New York City-based Urban Green Builders is converting the historic Citytrust Bank property on Bridgeport’s Main Street into 118 market-rate apartments and 30,000 square feet of commercial space. The above photo highlights some of the historic detail on the building.

New projects in New Haven like the Yale-New Haven Hospital’s $340 million Cancer Center and other positive economic growth in the city has prompted improvements in the apartment market, while developers, encouraged by Bridgeport’s fundamentals, are investing in that city.

Meanwhile, apartment markets in other parts of the state – especially the Waterbury area – are also doing well after some years of slow appreciation.

“Downtown New Haven’s market is one of the strongest rental markets in Connecticut,” said Steve Witten of Marcus & Millichap Investment Real Estate Services in New Haven.

The city’s mix of the education, health care and biotechnology industries remains secure, even when the economy experiences a downturn – a characteristic that helps support a healthy apartment market, according to a report by Witten.

In addition to the stability of the city’s core industries, the leisure and hospitality sector is expanding, and manufacturing has strengthened in the region. The new Cancer Center, which the Office of Health Care Access has approved, is estimated to add more than $1 billion to the local economy over the next several years, according to the report. It is also expected to add more than 1,200 permanent jobs and produce about 1,000 construction jobs. The area’s labor force has declined by 1.2 percent year-over-year as of June, resulting in an unemployment rate of 4.9 percent. Witten predicts that incomes will expand over the next five years, outpacing the national average.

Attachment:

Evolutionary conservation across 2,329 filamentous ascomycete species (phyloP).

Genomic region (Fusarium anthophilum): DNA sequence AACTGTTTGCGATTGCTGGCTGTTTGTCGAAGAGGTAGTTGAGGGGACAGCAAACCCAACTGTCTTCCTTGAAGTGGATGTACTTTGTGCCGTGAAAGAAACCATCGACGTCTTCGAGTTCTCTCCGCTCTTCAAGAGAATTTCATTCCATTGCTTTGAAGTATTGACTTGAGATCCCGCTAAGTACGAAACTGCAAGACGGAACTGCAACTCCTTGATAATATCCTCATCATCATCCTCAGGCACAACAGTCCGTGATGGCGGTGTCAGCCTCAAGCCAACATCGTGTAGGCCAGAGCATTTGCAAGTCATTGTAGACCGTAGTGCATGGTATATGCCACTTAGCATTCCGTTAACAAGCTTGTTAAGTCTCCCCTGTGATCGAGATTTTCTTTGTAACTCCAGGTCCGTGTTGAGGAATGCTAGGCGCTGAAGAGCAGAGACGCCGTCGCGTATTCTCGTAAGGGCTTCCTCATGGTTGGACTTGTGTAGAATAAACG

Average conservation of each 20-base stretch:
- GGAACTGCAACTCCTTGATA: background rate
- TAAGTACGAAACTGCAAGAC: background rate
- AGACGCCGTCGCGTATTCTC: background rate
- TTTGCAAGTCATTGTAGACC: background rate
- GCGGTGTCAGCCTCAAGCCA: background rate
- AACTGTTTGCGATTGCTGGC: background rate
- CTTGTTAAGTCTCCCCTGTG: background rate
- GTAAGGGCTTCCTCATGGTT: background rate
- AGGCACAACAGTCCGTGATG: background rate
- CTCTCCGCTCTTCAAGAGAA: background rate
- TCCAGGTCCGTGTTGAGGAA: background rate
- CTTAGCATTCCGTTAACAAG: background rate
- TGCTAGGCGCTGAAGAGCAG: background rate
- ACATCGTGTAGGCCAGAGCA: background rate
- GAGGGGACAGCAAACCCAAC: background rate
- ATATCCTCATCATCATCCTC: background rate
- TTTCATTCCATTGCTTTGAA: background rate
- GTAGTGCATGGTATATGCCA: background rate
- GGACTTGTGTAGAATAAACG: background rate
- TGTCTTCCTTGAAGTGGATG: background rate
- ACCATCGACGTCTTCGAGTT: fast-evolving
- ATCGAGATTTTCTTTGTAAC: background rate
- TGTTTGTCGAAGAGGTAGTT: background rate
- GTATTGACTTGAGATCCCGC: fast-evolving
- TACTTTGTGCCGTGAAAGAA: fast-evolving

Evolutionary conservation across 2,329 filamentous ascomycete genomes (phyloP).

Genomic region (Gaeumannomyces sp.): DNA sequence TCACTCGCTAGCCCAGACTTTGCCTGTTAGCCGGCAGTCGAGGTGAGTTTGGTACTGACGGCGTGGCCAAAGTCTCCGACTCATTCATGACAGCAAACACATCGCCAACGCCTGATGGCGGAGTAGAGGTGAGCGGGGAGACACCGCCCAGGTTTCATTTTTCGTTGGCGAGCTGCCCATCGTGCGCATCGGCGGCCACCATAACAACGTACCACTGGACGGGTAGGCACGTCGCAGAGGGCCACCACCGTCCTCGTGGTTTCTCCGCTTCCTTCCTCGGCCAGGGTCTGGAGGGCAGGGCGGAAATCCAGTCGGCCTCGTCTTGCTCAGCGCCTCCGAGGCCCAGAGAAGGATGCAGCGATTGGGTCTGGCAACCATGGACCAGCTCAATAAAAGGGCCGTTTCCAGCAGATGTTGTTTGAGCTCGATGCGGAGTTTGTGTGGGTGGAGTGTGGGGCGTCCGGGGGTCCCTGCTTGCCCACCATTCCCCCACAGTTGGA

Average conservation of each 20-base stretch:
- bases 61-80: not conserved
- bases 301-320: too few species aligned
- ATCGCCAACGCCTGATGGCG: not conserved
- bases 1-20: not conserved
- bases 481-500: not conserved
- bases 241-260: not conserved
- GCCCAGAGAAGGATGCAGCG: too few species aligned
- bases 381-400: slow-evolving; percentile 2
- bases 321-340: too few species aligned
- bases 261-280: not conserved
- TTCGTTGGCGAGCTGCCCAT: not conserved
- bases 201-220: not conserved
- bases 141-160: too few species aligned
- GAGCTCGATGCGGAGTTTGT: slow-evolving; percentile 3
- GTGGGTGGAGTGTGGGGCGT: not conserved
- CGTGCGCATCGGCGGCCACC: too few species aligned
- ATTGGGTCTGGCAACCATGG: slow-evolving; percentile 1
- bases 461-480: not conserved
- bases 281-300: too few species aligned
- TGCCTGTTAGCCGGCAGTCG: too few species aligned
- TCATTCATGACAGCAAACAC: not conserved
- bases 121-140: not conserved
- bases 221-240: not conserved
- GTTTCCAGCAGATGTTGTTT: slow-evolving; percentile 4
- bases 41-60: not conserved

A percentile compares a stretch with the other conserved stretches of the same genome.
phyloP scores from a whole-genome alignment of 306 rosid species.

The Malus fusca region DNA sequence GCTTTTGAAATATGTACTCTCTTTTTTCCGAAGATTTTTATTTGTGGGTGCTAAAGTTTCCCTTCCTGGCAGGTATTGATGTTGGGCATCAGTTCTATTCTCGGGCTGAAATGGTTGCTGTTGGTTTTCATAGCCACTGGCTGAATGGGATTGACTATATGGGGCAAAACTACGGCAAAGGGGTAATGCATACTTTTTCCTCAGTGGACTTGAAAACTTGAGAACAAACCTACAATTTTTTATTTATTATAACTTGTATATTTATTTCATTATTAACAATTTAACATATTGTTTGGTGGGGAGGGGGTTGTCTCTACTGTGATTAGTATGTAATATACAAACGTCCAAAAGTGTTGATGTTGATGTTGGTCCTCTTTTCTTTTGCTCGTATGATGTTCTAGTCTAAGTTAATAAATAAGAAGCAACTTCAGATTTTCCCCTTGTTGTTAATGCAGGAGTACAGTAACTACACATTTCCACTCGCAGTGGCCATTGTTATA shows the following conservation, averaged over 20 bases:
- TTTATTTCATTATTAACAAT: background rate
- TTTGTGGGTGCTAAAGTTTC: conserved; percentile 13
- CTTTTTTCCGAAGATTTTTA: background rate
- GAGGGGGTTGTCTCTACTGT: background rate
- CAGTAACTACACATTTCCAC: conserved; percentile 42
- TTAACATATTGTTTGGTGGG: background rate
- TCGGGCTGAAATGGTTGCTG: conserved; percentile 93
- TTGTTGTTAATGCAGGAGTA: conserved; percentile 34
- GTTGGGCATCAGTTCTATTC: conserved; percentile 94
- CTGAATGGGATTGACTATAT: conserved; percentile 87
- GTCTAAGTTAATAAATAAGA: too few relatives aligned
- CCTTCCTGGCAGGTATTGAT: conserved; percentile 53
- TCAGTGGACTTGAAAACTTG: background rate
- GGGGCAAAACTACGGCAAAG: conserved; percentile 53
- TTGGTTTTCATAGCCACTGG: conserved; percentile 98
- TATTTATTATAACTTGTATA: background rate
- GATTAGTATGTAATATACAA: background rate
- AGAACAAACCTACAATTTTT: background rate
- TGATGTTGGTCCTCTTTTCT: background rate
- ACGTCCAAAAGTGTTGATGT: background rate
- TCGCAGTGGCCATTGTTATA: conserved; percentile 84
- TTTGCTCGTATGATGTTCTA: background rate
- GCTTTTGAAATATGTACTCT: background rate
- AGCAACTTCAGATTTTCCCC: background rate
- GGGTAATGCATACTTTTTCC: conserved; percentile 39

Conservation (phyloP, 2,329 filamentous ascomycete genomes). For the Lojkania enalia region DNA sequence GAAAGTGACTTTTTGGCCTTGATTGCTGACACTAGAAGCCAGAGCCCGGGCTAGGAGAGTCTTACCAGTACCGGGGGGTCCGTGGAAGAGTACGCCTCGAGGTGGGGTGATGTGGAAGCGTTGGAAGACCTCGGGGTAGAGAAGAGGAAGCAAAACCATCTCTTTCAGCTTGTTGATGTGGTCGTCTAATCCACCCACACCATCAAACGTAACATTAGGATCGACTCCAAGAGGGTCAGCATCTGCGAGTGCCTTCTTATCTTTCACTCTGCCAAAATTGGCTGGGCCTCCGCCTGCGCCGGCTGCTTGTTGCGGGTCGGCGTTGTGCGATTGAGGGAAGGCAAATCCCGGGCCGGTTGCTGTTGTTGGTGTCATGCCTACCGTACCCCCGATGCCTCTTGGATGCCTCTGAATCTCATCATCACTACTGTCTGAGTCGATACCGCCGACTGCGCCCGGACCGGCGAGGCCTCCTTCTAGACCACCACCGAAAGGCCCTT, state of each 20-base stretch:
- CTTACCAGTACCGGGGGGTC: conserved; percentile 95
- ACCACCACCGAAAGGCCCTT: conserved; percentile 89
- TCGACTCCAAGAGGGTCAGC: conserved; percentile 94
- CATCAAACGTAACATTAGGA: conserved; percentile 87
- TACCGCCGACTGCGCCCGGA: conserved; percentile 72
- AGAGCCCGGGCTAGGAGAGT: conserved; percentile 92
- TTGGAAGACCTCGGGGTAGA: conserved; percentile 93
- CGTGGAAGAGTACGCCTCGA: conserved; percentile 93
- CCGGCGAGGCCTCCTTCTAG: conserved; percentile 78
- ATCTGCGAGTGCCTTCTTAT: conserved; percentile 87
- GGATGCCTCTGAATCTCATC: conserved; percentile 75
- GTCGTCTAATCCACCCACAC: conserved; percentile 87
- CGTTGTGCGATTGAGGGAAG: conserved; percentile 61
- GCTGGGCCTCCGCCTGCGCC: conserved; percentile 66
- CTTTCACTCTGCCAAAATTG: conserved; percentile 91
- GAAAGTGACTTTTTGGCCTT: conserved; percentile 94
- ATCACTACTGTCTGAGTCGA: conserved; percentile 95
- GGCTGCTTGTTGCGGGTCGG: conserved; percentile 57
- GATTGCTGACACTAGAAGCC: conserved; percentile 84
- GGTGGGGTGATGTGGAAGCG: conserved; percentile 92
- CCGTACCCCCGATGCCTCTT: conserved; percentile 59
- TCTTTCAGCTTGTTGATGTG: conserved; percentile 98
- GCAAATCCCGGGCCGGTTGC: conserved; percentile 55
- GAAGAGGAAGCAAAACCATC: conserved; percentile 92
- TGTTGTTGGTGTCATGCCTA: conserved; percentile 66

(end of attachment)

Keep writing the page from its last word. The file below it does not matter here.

The new jobs will be important because New Haven County, like other areas in the state, does not see much positive absorption when there are not a lot of job starts. The apartment market also stands to benefit from a slowdown in construction. About 900 units are forecast to be completed this year, which is slightly down from 2004’s numbers. Rising interest rates and increasing construction costs will help slow the pace of construction.

Witten characterized the long-term outlook for rental market demand as “very positive.” Baby boomers and their children, he noted, will both be entering years where renting is common and higher interest rates will curb the number of renters who become homeowners.

“With nominal construction starts, excellent base industries, historically high occupancy and a healthy rental growth, New Haven County Connecticut remains at the top of many apartment buyers’ lists of preferred markets,” according to Witten’s report.

Vacancy for the second quarter in New Haven Harborside was 6.4 percent with asking rents at $946 per month, according to the report, while North Haven/Wallingford/Meriden saw vacancy at 3.6 percent and rents up to $1,083. Metro New Haven’s vacancy rate was 5 percent while asking rents have reached $971 per month. Owners can anticipate rent growth to accelerate, with average asking rents rising to $960 per month by the end of the year.